Python 3 versions

Douglas Bagnall douglas.bagnall at
Wed Mar 28 02:42:32 UTC 2018

On a Github pull request regarding Python 3 porting
(, Joe Guo pointed out
that the following construct

>          :return: list with key names
>          """
> -        data = self.db.get("%s\x00" % key)
> +        data = self.db.get(b"%s\x00" % key)
>          if data is None:
>              return []

uses printf style formatting on a bytes object, which is supported in
Python 3.5 (and 2.[67]) but not Python 3.4. Our autobuild box runs
Ubuntu 14.04 with Python 3.4, so we currently can't do this.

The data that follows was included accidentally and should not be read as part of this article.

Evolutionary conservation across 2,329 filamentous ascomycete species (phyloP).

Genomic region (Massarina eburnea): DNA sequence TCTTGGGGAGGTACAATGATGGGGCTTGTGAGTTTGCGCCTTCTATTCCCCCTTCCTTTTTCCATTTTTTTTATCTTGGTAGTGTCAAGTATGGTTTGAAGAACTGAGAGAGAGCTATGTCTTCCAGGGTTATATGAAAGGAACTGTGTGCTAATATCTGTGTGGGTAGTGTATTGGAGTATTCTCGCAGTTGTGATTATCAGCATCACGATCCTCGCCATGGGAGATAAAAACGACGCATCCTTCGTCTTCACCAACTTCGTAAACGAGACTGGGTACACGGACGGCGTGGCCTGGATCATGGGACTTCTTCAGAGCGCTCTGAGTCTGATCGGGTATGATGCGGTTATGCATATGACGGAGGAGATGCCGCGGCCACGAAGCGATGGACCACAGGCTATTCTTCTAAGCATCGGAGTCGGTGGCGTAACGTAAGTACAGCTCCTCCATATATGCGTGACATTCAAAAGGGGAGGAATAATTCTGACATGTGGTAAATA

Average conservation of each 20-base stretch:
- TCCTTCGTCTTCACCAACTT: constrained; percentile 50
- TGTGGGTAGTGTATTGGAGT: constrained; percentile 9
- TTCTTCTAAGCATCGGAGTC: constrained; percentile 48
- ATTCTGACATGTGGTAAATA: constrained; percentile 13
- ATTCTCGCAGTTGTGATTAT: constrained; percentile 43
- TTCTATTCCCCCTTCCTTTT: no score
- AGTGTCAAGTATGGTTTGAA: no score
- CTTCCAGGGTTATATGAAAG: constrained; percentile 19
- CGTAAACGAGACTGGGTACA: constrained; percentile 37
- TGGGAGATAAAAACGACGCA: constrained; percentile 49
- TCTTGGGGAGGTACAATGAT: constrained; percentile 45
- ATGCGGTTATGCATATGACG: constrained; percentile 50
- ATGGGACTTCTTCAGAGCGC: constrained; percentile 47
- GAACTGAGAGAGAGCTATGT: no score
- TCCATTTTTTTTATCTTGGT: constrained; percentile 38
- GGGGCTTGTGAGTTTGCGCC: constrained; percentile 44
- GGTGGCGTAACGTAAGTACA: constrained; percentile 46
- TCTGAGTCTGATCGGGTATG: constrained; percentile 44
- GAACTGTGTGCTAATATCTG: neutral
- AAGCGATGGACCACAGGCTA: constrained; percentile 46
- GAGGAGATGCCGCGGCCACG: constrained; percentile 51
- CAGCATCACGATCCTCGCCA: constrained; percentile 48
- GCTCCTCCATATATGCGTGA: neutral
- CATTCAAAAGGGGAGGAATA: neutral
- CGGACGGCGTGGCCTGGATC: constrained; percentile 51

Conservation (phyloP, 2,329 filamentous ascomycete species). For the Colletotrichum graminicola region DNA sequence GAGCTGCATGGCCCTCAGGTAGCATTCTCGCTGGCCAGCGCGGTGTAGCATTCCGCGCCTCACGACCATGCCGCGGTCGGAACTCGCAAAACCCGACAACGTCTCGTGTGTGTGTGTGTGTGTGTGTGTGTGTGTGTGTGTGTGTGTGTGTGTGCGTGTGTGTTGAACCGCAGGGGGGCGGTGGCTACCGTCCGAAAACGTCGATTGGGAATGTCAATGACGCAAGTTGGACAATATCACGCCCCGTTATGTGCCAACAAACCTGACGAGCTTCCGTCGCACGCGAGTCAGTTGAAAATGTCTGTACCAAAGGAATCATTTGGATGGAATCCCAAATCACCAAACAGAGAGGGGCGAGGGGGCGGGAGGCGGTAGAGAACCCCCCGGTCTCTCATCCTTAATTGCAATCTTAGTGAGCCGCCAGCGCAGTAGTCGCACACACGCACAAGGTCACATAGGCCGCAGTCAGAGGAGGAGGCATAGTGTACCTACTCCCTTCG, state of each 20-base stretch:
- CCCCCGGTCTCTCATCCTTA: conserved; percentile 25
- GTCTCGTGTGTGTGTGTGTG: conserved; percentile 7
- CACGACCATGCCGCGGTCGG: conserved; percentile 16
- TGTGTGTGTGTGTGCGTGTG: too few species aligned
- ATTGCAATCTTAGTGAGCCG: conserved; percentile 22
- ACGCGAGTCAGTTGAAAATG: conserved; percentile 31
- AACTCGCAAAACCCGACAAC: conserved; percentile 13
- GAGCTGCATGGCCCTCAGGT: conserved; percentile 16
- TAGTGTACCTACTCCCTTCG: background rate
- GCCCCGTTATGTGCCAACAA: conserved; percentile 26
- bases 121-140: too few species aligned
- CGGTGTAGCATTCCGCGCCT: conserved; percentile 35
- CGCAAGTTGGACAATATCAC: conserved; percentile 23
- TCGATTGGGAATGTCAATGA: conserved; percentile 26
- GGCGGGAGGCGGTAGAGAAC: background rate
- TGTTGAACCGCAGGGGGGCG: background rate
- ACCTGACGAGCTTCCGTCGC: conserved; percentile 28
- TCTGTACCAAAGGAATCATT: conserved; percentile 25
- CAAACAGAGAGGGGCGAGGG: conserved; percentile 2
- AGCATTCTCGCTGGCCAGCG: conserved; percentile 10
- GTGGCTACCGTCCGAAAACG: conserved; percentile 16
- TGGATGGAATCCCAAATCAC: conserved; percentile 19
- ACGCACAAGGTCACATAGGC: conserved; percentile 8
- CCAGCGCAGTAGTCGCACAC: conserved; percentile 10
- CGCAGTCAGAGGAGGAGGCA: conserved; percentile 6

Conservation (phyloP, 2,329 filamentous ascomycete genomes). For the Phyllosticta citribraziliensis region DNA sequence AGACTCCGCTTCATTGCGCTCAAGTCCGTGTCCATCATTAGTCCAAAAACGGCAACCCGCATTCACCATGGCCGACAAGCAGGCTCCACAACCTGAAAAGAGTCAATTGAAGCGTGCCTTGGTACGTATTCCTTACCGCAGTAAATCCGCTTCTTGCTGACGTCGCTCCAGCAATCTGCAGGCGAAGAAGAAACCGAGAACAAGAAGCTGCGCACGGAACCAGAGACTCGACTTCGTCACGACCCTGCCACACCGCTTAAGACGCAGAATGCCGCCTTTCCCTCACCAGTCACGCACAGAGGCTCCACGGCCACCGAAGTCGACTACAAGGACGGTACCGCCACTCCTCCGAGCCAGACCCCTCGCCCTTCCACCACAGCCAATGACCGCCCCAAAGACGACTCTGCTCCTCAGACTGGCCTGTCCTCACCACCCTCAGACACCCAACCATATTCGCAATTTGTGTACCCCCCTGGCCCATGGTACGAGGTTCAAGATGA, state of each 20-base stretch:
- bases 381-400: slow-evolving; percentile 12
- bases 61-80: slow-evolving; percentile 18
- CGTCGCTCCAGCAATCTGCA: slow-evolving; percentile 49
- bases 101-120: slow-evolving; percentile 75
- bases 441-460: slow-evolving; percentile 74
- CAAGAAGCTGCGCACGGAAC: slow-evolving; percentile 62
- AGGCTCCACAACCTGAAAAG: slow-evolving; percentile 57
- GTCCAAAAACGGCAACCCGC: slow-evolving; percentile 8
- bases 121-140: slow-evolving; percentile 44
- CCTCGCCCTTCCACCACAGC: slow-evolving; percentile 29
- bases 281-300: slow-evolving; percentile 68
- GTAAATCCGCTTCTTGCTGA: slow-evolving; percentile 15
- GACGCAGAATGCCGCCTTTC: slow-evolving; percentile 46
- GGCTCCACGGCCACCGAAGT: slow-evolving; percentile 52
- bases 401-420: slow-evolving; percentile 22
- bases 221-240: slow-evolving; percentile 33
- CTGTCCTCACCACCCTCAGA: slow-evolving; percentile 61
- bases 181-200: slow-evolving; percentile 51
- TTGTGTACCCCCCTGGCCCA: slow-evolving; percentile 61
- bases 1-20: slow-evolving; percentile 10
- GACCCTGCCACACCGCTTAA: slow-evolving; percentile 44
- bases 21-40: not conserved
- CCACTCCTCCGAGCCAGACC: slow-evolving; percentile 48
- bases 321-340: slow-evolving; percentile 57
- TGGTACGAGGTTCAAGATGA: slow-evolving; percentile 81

This is not difficult to work around, but it is one more thing that
makes me yearn to skip 3.4 and just go to 3.5 or 3.6, before anyone
actually relies on Python 3. For example, the async/await syntax looks
useful, at least for testing:

But if we allow a 3.4-reliant release to get on an 3.4-reliant
enterprise distro, we won't be able to use this for, you know,

So I am asking: is a 3.5 minimum remotely possible? Are there going to
be long-lived enterprise releases that have Python 3.4? Can we upgrade
sn-devel and forget 3.4 existed?

I guess there is another tricky question around supporting e.g.
RHEL/Centos 7, where Python 2.7 is king but a 3.x is available. How
quickly can we drop 2.7 support and push Samba on those machines to

Joe Guo wrote:

> % formatting for bytes is added in Python 3.5, formatting like this
> line will cause error in Python 3.4:


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